Costa Rica is by far the most popular tourist destination in Central America, favored for its relatively good infrastructure, its friendly people, and its safety and stability. Eco-tourism flourishes, and Costa Rica eventually realized that its greatest asset lay in preserving the country’s natural places – about 25% of the country is protected by parks and preserves, more than any other nation on earth. But while visitors flock to famous parks like Manuel Antonio, Costa Rica’s Central Valley region is often overlooked.
One reason for this, of course, is that since 70% of Costa Rica’s population lives in the Central Valley, many areas lack the biological diversity – particularly mammalian – that can be found in other parts of the county. And biological wonders are largely what draw people to Costa Rica. The region, however – less a valley than a high plateau hemmed in the Cordillera Central and the Talamanca mountain ranges – is an excellent base for exploration and a blessed relief from the searing heat of the Pacific coast and the stifling humidity of the Caribbean side.
Many international flights arrive in San Jose late at night, which precludes a long drive from the capital to your final destination. One way around this is to stay overnight near the airport, then set off in the morning to wherever you’re going. And believe me, after multiple flights (three in our case) with the kids the last thing you’re looking for is a three or four-hour expedition in the dead of night in a country that is completely unfamiliar to you, and where the populace seems to have a philosophical aversion to naming streets or providing more than the most sporadic and meager of road signs. Directions are often whimsical, and frequently end with an encouraging but not particularly reassuring ‘Good Luck!’ Directions to our rental house, for example, went something like: Turn right at the top of the hill after the church. When you come to a conical-shaped tree, bear right. After the pasture with the brown horse…. “Good luck!”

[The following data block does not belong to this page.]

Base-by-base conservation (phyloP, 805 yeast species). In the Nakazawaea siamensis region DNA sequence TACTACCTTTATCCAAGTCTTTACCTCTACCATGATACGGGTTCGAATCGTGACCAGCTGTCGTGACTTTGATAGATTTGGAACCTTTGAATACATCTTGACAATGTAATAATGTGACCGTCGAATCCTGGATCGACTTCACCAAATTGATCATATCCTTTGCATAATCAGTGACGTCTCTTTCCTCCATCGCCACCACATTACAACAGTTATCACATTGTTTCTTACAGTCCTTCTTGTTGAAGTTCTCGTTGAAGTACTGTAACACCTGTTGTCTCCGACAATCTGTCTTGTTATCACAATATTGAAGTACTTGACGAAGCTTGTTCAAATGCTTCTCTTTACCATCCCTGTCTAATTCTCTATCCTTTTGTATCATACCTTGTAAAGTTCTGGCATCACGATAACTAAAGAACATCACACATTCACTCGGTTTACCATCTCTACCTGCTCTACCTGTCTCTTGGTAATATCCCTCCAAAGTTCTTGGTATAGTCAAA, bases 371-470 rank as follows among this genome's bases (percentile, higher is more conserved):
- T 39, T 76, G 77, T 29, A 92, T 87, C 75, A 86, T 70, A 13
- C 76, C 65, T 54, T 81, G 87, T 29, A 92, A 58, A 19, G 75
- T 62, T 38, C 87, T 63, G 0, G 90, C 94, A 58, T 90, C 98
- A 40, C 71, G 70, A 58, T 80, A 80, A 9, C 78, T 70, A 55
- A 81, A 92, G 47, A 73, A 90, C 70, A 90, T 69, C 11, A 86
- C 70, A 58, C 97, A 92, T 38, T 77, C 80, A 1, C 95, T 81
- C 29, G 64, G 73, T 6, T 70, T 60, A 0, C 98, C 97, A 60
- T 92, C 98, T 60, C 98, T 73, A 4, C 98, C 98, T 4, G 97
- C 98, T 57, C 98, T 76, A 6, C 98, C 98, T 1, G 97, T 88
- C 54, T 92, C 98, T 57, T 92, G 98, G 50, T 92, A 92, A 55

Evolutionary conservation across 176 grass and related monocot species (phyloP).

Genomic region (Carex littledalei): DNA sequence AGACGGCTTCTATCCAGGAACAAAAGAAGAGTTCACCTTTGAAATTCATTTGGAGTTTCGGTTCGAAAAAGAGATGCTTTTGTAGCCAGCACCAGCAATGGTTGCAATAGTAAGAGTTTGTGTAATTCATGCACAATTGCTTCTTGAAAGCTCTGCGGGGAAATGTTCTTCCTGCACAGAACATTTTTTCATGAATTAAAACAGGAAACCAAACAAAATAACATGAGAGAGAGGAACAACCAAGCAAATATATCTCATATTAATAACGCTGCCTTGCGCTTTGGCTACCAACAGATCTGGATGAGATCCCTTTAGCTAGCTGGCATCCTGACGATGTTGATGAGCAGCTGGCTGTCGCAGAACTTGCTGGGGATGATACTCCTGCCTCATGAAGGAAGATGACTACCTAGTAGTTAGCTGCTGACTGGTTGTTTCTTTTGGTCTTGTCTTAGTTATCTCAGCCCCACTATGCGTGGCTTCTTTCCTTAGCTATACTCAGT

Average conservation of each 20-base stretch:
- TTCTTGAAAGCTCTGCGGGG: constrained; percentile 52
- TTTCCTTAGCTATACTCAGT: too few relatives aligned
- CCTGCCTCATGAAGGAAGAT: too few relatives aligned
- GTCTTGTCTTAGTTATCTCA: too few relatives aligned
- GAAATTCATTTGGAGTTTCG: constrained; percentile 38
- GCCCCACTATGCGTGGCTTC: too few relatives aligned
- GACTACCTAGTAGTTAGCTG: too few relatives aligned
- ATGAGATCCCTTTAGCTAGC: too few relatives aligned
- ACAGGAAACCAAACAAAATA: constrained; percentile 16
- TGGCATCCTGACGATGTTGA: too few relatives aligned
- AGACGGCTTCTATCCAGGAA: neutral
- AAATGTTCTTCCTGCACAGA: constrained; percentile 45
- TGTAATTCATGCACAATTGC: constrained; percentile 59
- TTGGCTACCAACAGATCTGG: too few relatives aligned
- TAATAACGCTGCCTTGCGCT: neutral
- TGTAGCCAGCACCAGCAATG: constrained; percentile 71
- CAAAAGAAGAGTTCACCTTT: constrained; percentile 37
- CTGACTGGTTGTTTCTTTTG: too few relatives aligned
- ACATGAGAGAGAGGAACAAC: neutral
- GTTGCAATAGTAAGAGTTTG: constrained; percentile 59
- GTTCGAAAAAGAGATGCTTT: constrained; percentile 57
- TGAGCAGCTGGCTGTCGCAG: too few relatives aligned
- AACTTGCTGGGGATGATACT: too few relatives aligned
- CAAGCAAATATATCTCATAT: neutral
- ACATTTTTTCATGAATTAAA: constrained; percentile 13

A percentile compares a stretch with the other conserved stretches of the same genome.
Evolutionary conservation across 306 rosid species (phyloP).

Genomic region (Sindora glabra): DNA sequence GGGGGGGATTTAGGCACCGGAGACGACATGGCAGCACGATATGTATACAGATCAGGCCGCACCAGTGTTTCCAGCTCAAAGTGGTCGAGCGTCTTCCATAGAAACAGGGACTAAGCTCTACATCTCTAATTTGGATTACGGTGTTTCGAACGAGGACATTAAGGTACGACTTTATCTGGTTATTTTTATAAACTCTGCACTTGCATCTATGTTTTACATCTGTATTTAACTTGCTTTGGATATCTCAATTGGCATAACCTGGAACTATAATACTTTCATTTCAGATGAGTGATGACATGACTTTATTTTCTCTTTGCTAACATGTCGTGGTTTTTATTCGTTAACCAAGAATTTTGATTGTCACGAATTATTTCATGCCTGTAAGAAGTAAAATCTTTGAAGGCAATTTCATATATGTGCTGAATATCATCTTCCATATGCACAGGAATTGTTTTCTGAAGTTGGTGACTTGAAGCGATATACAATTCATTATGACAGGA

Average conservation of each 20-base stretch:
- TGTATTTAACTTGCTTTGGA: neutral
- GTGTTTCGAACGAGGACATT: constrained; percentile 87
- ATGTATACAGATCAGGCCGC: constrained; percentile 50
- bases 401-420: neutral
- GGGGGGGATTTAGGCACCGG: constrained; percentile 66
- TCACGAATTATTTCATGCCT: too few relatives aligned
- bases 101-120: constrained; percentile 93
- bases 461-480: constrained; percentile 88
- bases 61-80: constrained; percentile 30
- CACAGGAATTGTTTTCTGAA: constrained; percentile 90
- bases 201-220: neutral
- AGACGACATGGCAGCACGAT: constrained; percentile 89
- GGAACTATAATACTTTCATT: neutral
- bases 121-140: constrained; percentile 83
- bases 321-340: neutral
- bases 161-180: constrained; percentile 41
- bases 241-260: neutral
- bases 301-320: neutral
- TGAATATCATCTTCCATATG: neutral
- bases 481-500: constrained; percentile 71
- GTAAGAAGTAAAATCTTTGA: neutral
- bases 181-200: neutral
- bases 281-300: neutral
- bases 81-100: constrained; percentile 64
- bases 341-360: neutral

Another option is to scout around for locations nearer the capital, and spend some time in the Central Valley. There are some outstanding destinations within easy striking distance of a base near San Jose, and some of the best of them are outlined below.
The town of Grecia lies only 40 minutes from San Jose, and makes an excellent base for exploring the area. Grecia, like most of the towns we saw in Costa Rica, is not in itself outstandingly attractive. It has in interesting metal church, imported in pieces from Belgium, and a popular and shaded town square, but most of the buildings are utilitarian concrete cubes. But you didn’t come to Costa Rica for the Colonial architecture (you go to Mexico for that), so you’re not all that disappointed.
What to Do:
About a 20-minute drive from Grecia brings you to Los Chorros waterfalls, which are magnificent. From the large parking lot it’s an easy 15-minute hike along a ridge trail that drops down to the falls. There is a ranger on guard there who will collect the fee – 1,500 colons or about 3 USD – so bring a bit of cash. Although it isn’t marked, if you cross the suspension bridge and turn left, a semi-aquatic trail passes fissures in the rock which spout cool, clear water and leads to a second set of thunderous falls just around the bend. We ended up going there twice while we were in Grecia, because it was absolutely gorgeous, you can swim in the river, and we had the place entirely to ourselves. You’re likely to see morpho butterflies, basilisks and other lizards, and lots of birds.
The nature reserve Bosque de Paz is about an hour from Grecia, and forms an important biological corridor between Poas Volcano NP and Juan Castro Blanco NP. You’re now in transitional cloud forest, and the trees are draped with hundreds, perhaps thousands of species of epiphytes, orchids and lianas, the larger trees containing entire micro-ecosystems in their branches. This private reserve has a lovely hotel and restaurant next to the river, and has put out feeders that attract hundreds of hummingbirds, which flit about the foliage like blue and green tips of flame. It’s not cheap – entrance to the reserve and a three-course, all-inclusive lunch cost us (two adults, one junior, and one freebie) 113 USD – but if you’re a birder it can’t be missed, the trails are all well-marked and maintained, and the lunch was perfect. Plus, they’re good folks doing good work in protecting pristine forest and providing jobs and education to local communities.
Although we didn’t make it there, Braulio Carillo National Park is a little over an hour’s drive from Grecia, and has several hiking trails.